Broad & Washington Project will bring new Whole Foods to Falls Church

Molly Moore, Managing Editor

In May, the Broad & Washington Project broke ground on Falls Church City’s latest development, complete with a new Whole Foods, Creative Cauldron, retail space, three levels of parking, up to 334 residential units, and an outdoor seating area for pedestrians. This three-acre development, the second largest behind Founders Row, will be under construction for about another two years, with the Whole Foods set to open in the 3rd calendar quarter of 2024 and residential units ready by the 2nd quarter of 2024. 

The Broad & Washington Project had to undergo numerous phases of review and planning to ensure it would fit the needs of Falls Church City. Some steps include zoning approvals, work sessions, community walking tours, reviews by city commissions and boards, site plan processing, and adjusting the project programming, or will be in the development. The initial proposal was first presented to City Council in 2015 and then approved in April of 2018. “A considerable amount of public review goes on with any of these applications,” commented Falls Church City Director of Planning, Paul Stoddard.

Aspects of the development, such as the residential unit, had to be adjusted to fit the housing needs of Falls Church City’s prospective tenants. Finally, prior to Whole Foods committing to filling the large space on the corner of Washington and Broad, the developers planned on it being filled with office space. However, market demand favored a grocery store, especially in our highly family populated area. 

The projected construction process of about two years began in May of 2022 and has a long road ahead before it opens in 2024. Currently, the focus of construction is pouring concrete, in other words, laying the foundation of the large structure. Wood framing will follow the concrete pouring process in May of 2023, barring complications, and then external and internal finishes will conclude the construction. 

The completed Broad & Washington Project will hold a strong presence on its busy corner. The auto traffic that surrounds the project should not be directly impacted by the development after construction as there are no lane additions or subtractions, or stop lights included in the construction plan. However, accessibility to the area will be greatly increased from the previous pedestrian building-sidewalk situation or the current state of construction. In fact, the sidewalks between both Broad and Washington Streets and the new building will be twenty feet wide, allowing for plenty of pedestrian traffic. There will also be a path accessible to pedestrians connecting Park Place and Lawton Street with a small park on the path.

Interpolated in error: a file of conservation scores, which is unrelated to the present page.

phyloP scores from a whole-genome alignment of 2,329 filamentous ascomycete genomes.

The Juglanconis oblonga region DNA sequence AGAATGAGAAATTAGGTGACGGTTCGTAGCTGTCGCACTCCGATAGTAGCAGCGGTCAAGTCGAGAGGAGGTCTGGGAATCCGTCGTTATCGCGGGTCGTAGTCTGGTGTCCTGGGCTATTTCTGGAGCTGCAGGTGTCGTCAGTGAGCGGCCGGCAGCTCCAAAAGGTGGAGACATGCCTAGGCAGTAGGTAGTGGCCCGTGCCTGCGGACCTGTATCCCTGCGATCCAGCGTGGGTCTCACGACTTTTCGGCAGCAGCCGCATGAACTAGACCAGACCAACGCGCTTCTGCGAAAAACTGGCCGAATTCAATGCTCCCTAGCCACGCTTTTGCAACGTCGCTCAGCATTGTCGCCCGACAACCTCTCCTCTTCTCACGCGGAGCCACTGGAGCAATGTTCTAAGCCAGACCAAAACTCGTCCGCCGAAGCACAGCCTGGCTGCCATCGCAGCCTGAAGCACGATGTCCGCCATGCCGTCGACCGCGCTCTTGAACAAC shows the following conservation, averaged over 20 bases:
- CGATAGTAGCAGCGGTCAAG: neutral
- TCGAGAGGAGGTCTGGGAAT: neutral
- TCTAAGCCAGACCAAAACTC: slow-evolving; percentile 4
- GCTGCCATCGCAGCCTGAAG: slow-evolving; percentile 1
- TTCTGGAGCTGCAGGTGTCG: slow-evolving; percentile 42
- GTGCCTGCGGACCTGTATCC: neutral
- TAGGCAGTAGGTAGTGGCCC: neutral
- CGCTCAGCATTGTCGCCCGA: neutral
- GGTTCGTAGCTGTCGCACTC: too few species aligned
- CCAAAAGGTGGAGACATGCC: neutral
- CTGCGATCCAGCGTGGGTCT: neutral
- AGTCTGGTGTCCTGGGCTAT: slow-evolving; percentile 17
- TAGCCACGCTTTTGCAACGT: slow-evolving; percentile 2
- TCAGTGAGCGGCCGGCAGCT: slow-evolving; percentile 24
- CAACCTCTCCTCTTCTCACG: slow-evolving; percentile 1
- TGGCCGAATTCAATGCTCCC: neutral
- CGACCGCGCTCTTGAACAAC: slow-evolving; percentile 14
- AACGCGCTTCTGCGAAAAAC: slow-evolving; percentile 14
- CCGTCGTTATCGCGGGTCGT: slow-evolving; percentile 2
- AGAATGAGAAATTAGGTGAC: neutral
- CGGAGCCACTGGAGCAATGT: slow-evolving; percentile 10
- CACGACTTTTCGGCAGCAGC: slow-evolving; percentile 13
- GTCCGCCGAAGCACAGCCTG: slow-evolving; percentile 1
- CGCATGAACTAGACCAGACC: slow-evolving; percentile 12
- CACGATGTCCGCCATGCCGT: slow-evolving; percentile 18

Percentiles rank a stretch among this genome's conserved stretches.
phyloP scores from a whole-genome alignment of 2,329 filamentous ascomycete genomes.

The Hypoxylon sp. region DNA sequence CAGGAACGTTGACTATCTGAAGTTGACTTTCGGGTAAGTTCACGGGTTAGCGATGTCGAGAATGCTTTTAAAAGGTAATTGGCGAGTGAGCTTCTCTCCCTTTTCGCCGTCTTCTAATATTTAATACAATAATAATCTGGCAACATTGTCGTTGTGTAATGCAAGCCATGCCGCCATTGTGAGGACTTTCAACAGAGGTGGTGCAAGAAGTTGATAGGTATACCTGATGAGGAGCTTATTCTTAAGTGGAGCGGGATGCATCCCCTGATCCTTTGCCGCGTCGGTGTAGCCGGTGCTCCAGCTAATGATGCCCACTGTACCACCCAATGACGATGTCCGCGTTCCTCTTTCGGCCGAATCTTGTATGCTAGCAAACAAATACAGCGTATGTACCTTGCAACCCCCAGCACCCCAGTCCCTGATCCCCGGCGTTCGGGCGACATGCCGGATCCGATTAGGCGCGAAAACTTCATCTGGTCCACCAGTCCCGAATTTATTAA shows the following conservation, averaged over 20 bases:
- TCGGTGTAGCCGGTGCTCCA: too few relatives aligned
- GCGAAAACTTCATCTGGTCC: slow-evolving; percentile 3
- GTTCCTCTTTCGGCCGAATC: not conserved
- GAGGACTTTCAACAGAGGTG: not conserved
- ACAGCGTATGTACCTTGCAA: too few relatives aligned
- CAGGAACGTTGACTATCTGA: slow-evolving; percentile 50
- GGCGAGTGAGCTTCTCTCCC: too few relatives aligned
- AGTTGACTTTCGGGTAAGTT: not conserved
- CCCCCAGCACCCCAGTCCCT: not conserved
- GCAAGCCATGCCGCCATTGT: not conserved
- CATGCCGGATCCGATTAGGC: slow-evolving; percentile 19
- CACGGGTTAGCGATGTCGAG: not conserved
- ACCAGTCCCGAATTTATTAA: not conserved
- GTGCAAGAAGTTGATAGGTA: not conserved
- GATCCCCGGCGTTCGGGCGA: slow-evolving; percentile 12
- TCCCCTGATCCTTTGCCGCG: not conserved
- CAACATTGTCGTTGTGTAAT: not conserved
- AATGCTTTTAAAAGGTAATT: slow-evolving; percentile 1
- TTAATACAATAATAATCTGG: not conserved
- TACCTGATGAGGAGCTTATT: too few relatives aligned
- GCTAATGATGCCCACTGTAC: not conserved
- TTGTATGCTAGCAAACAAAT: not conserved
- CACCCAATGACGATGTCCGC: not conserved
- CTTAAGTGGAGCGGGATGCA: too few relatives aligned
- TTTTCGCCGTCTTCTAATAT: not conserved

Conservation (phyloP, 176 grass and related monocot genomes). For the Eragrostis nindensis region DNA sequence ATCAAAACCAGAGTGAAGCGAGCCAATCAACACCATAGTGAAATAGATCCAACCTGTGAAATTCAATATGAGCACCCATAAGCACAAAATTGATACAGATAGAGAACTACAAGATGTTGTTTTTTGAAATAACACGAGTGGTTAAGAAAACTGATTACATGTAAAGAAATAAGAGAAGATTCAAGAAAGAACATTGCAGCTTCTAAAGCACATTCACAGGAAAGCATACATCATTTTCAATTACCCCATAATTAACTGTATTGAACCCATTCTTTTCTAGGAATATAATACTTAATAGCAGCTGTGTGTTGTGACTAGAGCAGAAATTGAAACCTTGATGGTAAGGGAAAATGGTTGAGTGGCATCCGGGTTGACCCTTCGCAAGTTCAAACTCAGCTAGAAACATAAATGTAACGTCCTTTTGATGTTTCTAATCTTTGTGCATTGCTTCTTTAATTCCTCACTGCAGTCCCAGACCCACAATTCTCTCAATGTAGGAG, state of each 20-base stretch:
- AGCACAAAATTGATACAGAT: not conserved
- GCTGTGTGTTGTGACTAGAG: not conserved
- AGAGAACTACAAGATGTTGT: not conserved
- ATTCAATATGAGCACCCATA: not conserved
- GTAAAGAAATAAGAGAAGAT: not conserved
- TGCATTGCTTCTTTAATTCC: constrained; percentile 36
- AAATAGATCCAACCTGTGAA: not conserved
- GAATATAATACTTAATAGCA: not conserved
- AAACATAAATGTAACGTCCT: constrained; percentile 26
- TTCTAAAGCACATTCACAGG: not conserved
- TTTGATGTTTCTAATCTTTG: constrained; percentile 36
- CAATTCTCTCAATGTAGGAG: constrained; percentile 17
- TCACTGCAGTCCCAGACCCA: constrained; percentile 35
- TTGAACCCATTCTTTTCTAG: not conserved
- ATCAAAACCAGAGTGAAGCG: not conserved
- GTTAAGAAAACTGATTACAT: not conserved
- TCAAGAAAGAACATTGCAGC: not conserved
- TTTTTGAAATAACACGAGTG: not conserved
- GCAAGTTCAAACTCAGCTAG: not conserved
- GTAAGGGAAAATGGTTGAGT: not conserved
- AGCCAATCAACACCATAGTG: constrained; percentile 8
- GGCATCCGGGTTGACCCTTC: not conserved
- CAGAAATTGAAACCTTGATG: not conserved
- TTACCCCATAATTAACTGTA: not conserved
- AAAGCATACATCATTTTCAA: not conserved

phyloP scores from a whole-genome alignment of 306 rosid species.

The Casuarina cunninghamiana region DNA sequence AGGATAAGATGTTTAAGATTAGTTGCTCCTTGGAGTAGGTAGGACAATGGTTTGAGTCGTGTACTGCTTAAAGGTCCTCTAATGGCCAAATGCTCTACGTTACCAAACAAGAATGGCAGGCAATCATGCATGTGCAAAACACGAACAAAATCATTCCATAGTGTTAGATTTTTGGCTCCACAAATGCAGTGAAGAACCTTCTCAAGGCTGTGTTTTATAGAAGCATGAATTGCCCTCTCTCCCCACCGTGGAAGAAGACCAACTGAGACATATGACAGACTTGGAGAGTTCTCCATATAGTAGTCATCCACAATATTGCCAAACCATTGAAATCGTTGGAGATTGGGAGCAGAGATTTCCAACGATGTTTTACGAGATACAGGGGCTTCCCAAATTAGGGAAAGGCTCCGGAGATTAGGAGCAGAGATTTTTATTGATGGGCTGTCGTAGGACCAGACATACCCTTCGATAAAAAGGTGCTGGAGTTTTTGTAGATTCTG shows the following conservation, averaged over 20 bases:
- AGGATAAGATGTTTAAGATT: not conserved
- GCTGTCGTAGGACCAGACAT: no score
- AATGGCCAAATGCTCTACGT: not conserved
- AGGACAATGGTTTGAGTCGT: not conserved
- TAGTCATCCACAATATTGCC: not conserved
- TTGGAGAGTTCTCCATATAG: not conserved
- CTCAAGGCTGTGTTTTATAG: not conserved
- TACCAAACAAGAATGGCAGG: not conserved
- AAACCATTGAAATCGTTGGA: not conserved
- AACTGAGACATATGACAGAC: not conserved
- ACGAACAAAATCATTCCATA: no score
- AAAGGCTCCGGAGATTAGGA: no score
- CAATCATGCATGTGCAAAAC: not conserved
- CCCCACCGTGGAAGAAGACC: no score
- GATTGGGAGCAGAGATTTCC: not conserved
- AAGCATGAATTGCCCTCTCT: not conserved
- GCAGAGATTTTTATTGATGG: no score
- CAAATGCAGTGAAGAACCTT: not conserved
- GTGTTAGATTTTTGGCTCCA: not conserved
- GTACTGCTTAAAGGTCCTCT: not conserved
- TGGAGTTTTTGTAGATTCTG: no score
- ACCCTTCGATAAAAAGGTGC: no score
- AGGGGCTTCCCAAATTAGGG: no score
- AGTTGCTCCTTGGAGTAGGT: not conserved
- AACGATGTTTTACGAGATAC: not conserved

“I’m looking forward to being able to walk there,” Sophomore Paige Kessman said about the development’s proximity and easy pedestrian access to almost everyone in Falls Church.

While the construction process may seem long and tedious, the result of this project will bring more economic activity to The Little City, the convenience of a local Whole Foods, and an aesthetically pleasing and well designed structure to the corner of Washington and Broad. Stoddard emphasized the significance of new projects in Falls Church. “[These projects] remind the development community that Falls Church is a good place to invest your money, over time attracting higher quality developments and a wider array of tenants who want to move here,” Stoddard said.  

Nicer styling, more appealing streetscapes, and higher quality retail, such as Whole Foods, are all variables that improve as investors continue to input money into Falls Church. 

In tandem with the Broad & Washington Project impacting the local economy and transportation, students at Meridian also have ideas of how the development will impact them. Sophomore Adam Beloud is looking forward to having a Whole Foods in town. “I’m excited for Whole Foods, and it better have a self checkout, hot bar, and bakery,” he said.  

However some feel the new development and grocery store are unnecessary, “I think it is unnecessary because there is already Harris Teeter and all it’s doing is making more traffic.” Freshman Seth Hahn said.

So while the Broad and Washington Project is not predicted to finish until mid 2024, it is indeed impacting our community now, and will for decades to come.